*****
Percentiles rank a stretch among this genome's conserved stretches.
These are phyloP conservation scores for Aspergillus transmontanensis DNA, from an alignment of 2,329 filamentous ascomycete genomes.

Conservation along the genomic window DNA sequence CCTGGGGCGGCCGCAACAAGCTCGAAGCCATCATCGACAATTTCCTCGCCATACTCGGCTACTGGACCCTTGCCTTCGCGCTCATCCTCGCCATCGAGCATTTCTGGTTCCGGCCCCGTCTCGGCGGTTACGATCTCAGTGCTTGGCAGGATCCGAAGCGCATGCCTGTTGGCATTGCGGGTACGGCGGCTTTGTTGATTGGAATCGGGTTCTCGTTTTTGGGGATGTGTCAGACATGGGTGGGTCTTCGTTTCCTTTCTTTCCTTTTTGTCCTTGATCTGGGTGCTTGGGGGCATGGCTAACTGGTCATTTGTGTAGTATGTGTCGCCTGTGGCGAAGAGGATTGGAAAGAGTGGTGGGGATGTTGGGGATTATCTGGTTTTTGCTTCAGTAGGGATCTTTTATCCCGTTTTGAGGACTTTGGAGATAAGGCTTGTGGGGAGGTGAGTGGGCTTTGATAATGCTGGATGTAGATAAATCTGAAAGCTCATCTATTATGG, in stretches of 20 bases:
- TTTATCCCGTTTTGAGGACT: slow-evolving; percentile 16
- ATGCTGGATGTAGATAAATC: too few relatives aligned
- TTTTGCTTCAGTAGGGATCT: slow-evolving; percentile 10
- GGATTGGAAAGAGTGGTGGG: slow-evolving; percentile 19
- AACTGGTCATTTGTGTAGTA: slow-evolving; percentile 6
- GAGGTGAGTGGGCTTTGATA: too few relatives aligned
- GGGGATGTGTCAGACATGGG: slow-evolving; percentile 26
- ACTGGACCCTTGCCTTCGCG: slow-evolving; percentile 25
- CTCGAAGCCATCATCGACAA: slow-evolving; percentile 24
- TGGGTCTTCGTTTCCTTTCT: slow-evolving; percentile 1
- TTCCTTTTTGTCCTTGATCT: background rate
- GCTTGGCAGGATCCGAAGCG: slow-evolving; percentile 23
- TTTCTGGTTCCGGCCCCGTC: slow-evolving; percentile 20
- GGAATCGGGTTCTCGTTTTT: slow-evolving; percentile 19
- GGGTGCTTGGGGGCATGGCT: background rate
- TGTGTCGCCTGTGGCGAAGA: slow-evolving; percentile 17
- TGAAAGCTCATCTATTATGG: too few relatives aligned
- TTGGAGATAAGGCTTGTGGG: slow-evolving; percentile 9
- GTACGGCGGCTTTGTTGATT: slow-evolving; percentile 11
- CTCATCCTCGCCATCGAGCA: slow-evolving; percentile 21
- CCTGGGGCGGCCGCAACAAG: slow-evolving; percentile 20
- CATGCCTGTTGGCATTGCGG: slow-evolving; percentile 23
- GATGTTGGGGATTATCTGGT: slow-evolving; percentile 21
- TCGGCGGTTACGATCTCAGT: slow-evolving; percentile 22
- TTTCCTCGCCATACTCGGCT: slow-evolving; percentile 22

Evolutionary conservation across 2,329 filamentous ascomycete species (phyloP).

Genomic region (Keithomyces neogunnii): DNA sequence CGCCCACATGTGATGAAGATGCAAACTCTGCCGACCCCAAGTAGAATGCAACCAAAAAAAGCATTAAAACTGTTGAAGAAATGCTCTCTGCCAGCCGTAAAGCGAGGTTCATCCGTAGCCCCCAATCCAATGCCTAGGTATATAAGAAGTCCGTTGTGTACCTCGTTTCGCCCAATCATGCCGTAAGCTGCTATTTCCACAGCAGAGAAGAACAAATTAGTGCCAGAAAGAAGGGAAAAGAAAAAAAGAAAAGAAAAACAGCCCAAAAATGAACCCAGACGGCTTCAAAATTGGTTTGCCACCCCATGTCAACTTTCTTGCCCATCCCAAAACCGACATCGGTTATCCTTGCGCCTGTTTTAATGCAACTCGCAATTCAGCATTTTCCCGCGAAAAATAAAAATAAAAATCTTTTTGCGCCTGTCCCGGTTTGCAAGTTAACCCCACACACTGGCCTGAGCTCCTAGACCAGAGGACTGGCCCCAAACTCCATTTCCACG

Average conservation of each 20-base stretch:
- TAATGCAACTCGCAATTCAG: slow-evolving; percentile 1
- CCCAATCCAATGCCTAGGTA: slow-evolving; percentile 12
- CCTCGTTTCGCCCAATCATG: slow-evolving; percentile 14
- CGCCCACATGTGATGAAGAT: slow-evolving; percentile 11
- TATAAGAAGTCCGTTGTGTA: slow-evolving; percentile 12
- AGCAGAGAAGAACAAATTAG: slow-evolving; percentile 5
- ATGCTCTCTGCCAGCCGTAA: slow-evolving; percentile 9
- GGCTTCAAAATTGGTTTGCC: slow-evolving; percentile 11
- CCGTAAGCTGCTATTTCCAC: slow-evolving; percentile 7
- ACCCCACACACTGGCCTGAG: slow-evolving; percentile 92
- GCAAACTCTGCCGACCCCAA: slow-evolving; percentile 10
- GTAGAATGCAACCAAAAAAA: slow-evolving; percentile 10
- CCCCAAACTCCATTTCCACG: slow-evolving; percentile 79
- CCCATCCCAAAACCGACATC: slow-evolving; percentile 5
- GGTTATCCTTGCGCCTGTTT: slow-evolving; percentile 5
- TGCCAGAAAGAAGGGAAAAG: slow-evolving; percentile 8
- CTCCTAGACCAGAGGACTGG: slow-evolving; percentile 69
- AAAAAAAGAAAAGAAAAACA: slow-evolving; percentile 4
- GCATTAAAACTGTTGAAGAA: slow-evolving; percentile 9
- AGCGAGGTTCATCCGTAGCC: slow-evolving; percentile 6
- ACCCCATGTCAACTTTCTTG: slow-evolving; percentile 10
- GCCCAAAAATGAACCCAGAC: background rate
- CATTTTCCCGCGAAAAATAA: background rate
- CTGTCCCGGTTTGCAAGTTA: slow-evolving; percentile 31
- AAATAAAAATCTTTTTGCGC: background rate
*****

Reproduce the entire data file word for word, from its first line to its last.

Percentiles rank a stretch among this genome's conserved stretches.
These are phyloP conservation scores for Aspergillus transmontanensis DNA, from an alignment of 2,329 filamentous ascomycete genomes.

Conservation along the genomic window DNA sequence CCTGGGGCGGCCGCAACAAGCTCGAAGCCATCATCGACAATTTCCTCGCCATACTCGGCTACTGGACCCTTGCCTTCGCGCTCATCCTCGCCATCGAGCATTTCTGGTTCCGGCCCCGTCTCGGCGGTTACGATCTCAGTGCTTGGCAGGATCCGAAGCGCATGCCTGTTGGCATTGCGGGTACGGCGGCTTTGTTGATTGGAATCGGGTTCTCGTTTTTGGGGATGTGTCAGACATGGGTGGGTCTTCGTTTCCTTTCTTTCCTTTTTGTCCTTGATCTGGGTGCTTGGGGGCATGGCTAACTGGTCATTTGTGTAGTATGTGTCGCCTGTGGCGAAGAGGATTGGAAAGAGTGGTGGGGATGTTGGGGATTATCTGGTTTTTGCTTCAGTAGGGATCTTTTATCCCGTTTTGAGGACTTTGGAGATAAGGCTTGTGGGGAGGTGAGTGGGCTTTGATAATGCTGGATGTAGATAAATCTGAAAGCTCATCTATTATGG, in stretches of 20 bases:
- TTTATCCCGTTTTGAGGACT: slow-evolving; percentile 16
- ATGCTGGATGTAGATAAATC: too few relatives aligned
- TTTTGCTTCAGTAGGGATCT: slow-evolving; percentile 10
- GGATTGGAAAGAGTGGTGGG: slow-evolving; percentile 19
- AACTGGTCATTTGTGTAGTA: slow-evolving; percentile 6
- GAGGTGAGTGGGCTTTGATA: too few relatives aligned
- GGGGATGTGTCAGACATGGG: slow-evolving; percentile 26
- ACTGGACCCTTGCCTTCGCG: slow-evolving; percentile 25
- CTCGAAGCCATCATCGACAA: slow-evolving; percentile 24
- TGGGTCTTCGTTTCCTTTCT: slow-evolving; percentile 1
- TTCCTTTTTGTCCTTGATCT: background rate
- GCTTGGCAGGATCCGAAGCG: slow-evolving; percentile 23
- TTTCTGGTTCCGGCCCCGTC: slow-evolving; percentile 20
- GGAATCGGGTTCTCGTTTTT: slow-evolving; percentile 19
- GGGTGCTTGGGGGCATGGCT: background rate
- TGTGTCGCCTGTGGCGAAGA: slow-evolving; percentile 17
- TGAAAGCTCATCTATTATGG: too few relatives aligned
- TTGGAGATAAGGCTTGTGGG: slow-evolving; percentile 9
- GTACGGCGGCTTTGTTGATT: slow-evolving; percentile 11
- CTCATCCTCGCCATCGAGCA: slow-evolving; percentile 21
- CCTGGGGCGGCCGCAACAAG: slow-evolving; percentile 20
- CATGCCTGTTGGCATTGCGG: slow-evolving; percentile 23
- GATGTTGGGGATTATCTGGT: slow-evolving; percentile 21
- TCGGCGGTTACGATCTCAGT: slow-evolving; percentile 22
- TTTCCTCGCCATACTCGGCT: slow-evolving; percentile 22

Evolutionary conservation across 2,329 filamentous ascomycete species (phyloP).

Genomic region (Keithomyces neogunnii): DNA sequence CGCCCACATGTGATGAAGATGCAAACTCTGCCGACCCCAAGTAGAATGCAACCAAAAAAAGCATTAAAACTGTTGAAGAAATGCTCTCTGCCAGCCGTAAAGCGAGGTTCATCCGTAGCCCCCAATCCAATGCCTAGGTATATAAGAAGTCCGTTGTGTACCTCGTTTCGCCCAATCATGCCGTAAGCTGCTATTTCCACAGCAGAGAAGAACAAATTAGTGCCAGAAAGAAGGGAAAAGAAAAAAAGAAAAGAAAAACAGCCCAAAAATGAACCCAGACGGCTTCAAAATTGGTTTGCCACCCCATGTCAACTTTCTTGCCCATCCCAAAACCGACATCGGTTATCCTTGCGCCTGTTTTAATGCAACTCGCAATTCAGCATTTTCCCGCGAAAAATAAAAATAAAAATCTTTTTGCGCCTGTCCCGGTTTGCAAGTTAACCCCACACACTGGCCTGAGCTCCTAGACCAGAGGACTGGCCCCAAACTCCATTTCCACG

Average conservation of each 20-base stretch:
- TAATGCAACTCGCAATTCAG: slow-evolving; percentile 1
- CCCAATCCAATGCCTAGGTA: slow-evolving; percentile 12
- CCTCGTTTCGCCCAATCATG: slow-evolving; percentile 14
- CGCCCACATGTGATGAAGAT: slow-evolving; percentile 11
- TATAAGAAGTCCGTTGTGTA: slow-evolving; percentile 12
- AGCAGAGAAGAACAAATTAG: slow-evolving; percentile 5
- ATGCTCTCTGCCAGCCGTAA: slow-evolving; percentile 9
- GGCTTCAAAATTGGTTTGCC: slow-evolving; percentile 11
- CCGTAAGCTGCTATTTCCAC: slow-evolving; percentile 7
- ACCCCACACACTGGCCTGAG: slow-evolving; percentile 92
- GCAAACTCTGCCGACCCCAA: slow-evolving; percentile 10
- GTAGAATGCAACCAAAAAAA: slow-evolving; percentile 10
- CCCCAAACTCCATTTCCACG: slow-evolving; percentile 79
- CCCATCCCAAAACCGACATC: slow-evolving; percentile 5
- GGTTATCCTTGCGCCTGTTT: slow-evolving; percentile 5
- TGCCAGAAAGAAGGGAAAAG: slow-evolving; percentile 8
- CTCCTAGACCAGAGGACTGG: slow-evolving; percentile 69
- AAAAAAAGAAAAGAAAAACA: slow-evolving; percentile 4
- GCATTAAAACTGTTGAAGAA: slow-evolving; percentile 9
- AGCGAGGTTCATCCGTAGCC: slow-evolving; percentile 6
- ACCCCATGTCAACTTTCTTG: slow-evolving; percentile 10
- GCCCAAAAATGAACCCAGAC: background rate
- CATTTTCCCGCGAAAAATAA: background rate
- CTGTCCCGGTTTGCAAGTTA: slow-evolving; percentile 31
- AAATAAAAATCTTTTTGCGC: background rate